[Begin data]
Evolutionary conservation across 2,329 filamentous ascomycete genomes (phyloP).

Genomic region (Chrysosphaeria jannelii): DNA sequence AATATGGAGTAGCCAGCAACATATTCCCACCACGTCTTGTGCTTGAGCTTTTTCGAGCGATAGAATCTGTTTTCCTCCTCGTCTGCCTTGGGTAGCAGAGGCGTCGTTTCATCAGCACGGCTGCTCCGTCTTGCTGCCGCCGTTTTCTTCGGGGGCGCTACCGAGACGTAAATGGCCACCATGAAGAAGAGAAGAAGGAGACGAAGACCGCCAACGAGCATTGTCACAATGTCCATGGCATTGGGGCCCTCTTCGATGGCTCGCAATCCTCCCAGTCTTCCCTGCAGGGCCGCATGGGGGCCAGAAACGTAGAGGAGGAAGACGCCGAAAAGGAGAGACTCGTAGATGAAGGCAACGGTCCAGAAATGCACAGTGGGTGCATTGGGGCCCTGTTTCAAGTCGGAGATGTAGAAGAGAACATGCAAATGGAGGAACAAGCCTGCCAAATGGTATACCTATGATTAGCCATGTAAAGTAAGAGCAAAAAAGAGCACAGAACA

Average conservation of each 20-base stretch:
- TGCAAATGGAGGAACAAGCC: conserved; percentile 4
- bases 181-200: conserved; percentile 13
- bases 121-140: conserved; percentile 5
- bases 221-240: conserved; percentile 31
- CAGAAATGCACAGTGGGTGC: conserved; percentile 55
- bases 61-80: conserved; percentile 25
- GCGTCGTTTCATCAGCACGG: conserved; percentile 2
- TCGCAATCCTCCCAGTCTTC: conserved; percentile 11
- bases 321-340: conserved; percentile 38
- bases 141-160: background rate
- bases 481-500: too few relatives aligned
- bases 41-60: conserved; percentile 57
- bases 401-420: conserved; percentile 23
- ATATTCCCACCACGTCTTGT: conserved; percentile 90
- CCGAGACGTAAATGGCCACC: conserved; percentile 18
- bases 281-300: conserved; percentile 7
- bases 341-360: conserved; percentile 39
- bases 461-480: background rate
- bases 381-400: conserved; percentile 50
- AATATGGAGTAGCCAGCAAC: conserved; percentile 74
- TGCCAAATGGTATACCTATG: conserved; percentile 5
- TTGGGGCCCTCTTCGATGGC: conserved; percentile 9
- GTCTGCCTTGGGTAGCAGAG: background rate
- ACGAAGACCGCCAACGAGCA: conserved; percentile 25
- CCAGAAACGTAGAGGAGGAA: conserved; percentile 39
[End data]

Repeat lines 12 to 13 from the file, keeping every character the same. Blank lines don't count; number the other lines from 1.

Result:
- bases 321-340: conserved; percentile 38
- bases 141-160: background rate